By Bernie Becker - 05/08/12 06:50 PM EDT
Of the 2.2 million returns the IRS earmarked as fraudulent in 2011, roughly 940,000 involved identity theft, at a cost of $6.5 billion. The agency itself says that it prevented more than $14 billion in fraudulent refunds from being delivered that year.
“Confronted with emboldened identity thieves and tax cheats, the American taxpayers expect the federal government to better protect identities,” said Rep. Charles Boustany Jr. (R-La.), the chairman of the Ways and Means Oversight committee.
Steven Miller, the IRS’s deputy commissioner for services and enforcement, told the House panels that the inspector general's projections did not consider improvements the agency had made in rooting out fraud, and the IRS also said in an additional statement that it believed "the five-year estimate is far too high."
The agency has made identity theft a key focus in recent years, implementing and expanding screening filters and installing new methods for processing suspect returns. But Miller also said that he did not believe there was a panacea for tackling the problem of identity theft once and for all.
“Absent some ability of the community to act in a fashion that doesn’t allow a Social Security number to be stolen, the service will always be working in small places to do things to stop this,” Miller said. “There is no one single thing that we can do to stop identity theft.”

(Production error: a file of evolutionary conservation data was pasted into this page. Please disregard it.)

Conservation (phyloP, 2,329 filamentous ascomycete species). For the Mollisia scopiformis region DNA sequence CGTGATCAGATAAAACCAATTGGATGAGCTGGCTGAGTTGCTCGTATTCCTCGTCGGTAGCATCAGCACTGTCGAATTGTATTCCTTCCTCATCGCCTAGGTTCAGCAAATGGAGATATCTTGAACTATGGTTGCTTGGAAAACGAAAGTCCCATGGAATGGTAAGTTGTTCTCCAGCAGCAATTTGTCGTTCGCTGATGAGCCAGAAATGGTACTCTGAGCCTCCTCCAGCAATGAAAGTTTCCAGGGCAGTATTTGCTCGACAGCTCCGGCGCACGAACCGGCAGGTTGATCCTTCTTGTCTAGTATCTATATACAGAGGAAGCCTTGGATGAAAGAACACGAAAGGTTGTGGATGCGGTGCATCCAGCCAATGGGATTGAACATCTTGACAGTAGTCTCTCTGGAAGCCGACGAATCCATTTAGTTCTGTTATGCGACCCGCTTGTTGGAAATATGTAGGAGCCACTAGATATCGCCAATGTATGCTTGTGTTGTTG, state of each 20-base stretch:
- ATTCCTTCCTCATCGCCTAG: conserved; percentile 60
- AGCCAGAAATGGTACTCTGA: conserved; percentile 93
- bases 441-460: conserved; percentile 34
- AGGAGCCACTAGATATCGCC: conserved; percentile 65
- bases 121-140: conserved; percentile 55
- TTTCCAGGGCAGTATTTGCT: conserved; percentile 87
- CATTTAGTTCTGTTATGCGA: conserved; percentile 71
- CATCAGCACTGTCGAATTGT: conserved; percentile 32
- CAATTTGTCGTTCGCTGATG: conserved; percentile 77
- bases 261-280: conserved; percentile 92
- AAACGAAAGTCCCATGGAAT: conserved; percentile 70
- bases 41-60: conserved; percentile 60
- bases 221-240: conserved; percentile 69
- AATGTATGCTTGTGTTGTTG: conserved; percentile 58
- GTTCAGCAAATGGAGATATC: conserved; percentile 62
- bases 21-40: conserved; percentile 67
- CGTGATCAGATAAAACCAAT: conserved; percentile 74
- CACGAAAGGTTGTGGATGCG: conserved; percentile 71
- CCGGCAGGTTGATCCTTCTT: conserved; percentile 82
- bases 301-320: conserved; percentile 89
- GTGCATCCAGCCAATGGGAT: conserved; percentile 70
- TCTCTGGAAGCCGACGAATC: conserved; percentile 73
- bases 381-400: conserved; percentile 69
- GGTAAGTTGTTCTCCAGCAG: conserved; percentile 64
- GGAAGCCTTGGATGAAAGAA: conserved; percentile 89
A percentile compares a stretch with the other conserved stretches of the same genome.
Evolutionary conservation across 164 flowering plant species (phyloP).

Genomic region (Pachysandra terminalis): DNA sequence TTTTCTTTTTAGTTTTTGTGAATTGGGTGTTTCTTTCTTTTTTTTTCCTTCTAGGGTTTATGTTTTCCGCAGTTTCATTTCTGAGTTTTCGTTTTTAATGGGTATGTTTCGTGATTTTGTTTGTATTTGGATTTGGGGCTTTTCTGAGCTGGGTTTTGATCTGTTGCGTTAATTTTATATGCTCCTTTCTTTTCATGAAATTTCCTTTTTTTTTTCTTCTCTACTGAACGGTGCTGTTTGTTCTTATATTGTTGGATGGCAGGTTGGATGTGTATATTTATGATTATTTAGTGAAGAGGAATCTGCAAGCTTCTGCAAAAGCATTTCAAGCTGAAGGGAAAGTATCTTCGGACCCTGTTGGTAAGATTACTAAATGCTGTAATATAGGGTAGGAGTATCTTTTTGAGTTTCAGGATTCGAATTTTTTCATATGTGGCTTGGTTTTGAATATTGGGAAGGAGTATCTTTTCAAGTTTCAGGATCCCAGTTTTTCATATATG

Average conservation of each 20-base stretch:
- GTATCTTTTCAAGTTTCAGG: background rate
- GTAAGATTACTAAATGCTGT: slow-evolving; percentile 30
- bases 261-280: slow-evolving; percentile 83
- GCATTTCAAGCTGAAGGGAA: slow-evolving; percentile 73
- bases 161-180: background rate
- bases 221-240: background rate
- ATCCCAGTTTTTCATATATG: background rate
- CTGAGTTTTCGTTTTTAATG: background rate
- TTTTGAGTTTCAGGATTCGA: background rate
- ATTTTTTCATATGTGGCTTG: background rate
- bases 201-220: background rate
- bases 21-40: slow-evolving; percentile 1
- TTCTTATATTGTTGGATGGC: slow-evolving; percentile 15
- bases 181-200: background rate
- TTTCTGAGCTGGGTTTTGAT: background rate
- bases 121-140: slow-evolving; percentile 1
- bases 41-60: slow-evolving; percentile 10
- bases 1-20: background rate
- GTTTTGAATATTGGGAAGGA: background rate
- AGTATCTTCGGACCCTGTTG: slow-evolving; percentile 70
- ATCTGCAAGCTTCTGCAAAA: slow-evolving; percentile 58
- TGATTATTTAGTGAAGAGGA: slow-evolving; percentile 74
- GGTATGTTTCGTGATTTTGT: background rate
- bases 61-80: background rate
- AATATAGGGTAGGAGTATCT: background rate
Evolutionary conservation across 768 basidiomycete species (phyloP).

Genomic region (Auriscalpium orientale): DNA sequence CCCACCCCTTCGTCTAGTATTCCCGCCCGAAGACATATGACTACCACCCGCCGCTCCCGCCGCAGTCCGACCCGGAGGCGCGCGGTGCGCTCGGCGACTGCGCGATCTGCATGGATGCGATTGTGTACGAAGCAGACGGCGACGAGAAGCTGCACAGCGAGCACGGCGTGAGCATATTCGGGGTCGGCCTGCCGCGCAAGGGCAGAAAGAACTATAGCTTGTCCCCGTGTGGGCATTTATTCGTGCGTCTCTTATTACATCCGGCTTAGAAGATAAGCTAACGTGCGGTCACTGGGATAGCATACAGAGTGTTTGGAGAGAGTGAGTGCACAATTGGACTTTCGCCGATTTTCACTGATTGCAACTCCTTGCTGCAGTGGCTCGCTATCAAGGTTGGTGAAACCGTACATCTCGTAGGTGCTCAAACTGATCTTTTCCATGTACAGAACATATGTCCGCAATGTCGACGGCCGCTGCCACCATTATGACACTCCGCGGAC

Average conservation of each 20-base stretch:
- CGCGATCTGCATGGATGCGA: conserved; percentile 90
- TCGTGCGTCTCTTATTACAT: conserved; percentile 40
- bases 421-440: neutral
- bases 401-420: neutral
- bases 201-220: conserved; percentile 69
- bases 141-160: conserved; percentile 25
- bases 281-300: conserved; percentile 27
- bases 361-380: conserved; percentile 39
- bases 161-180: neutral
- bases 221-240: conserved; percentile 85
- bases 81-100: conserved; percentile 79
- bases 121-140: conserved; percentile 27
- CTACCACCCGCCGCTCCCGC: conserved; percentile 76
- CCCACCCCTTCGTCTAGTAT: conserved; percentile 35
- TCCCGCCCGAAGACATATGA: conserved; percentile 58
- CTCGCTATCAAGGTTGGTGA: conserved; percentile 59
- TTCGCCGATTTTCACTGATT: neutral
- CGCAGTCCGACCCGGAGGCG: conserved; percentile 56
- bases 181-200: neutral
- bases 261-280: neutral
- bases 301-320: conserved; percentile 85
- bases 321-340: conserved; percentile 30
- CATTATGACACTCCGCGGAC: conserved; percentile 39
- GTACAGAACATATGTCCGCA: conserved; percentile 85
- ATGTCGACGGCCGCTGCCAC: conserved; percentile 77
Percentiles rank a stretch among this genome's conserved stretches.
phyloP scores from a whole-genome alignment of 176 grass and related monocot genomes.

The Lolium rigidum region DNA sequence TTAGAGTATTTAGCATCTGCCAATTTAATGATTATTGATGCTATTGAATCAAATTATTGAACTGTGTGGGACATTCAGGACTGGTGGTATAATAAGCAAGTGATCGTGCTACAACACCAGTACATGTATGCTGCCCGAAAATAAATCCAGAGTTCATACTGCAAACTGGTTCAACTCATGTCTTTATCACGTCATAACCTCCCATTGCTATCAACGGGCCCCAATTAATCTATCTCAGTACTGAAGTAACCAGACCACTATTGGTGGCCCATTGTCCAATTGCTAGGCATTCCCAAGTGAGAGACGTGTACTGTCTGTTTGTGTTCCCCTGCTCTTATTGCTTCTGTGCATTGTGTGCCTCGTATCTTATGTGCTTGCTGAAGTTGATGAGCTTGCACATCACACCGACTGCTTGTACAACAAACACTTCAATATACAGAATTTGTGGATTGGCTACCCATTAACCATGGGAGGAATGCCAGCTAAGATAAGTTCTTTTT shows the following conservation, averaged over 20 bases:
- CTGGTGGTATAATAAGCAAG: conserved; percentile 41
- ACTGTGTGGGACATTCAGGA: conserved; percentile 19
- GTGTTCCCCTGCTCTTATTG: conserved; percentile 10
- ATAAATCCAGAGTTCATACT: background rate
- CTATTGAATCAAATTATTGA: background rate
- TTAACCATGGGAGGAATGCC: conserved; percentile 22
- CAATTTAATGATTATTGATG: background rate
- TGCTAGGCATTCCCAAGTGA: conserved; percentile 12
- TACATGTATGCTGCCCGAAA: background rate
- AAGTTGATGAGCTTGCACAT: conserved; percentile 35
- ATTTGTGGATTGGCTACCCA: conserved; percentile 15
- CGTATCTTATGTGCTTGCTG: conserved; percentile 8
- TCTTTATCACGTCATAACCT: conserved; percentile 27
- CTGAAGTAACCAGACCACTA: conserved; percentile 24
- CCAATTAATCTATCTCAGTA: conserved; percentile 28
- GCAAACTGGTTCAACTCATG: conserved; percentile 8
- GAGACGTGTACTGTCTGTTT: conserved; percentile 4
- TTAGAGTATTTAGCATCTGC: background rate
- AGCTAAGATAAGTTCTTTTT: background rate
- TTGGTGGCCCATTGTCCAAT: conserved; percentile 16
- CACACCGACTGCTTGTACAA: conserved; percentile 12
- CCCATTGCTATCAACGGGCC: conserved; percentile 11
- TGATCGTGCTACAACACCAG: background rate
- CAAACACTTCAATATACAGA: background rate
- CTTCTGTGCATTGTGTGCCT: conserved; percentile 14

At the hearing, Miller also reiterated that IRS funding was stretched, which affected enforcement efforts. The agency is receiving roughly $11.8 billion this fiscal year, down from $12.1 billion in 2011.
That argument once again resonated with Democrats, who have long maintained that the IRS more than makes up for budget increases with improved revenue collection.
“Is there a more clear definition of being penny wise and pound foolish than to cut the IRS millions of dollars and cost the taxpayers at the end of the day billions of dollars?” said Rep. Xavier Becerra (Calif.), the ranking Democrat on the Ways and Means Social Security subcommittee.
But in addition to the question of funding, Nina Olson, the nation’s taxpayer advocate, said that the IRS faced a natural tension in trying to both keep an eye out for fraud and quickly get refunds into the hands of taxpayers.
Olson said the IRS could consider waiting to issue refunds until after the filing season is over, a practice used in other countries.
There are also some current questions over whether the Social Security Administration can already limit the public availability of the so-called Death Master File, which the agency uses to keep track of the deceased.
David Black, the Social Security Administration’s general counsel, asked lawmakers for a legislative remedy to that issue, and Miller said the IRS would like for a deceased person's Social Security number to be publicly unavailable for around two years.
Rep. Sam Johnson (R-Texas), the chairman of the Ways and Means Social Security subcommittee, has introduced a bill that would end the publication of the Death Master File.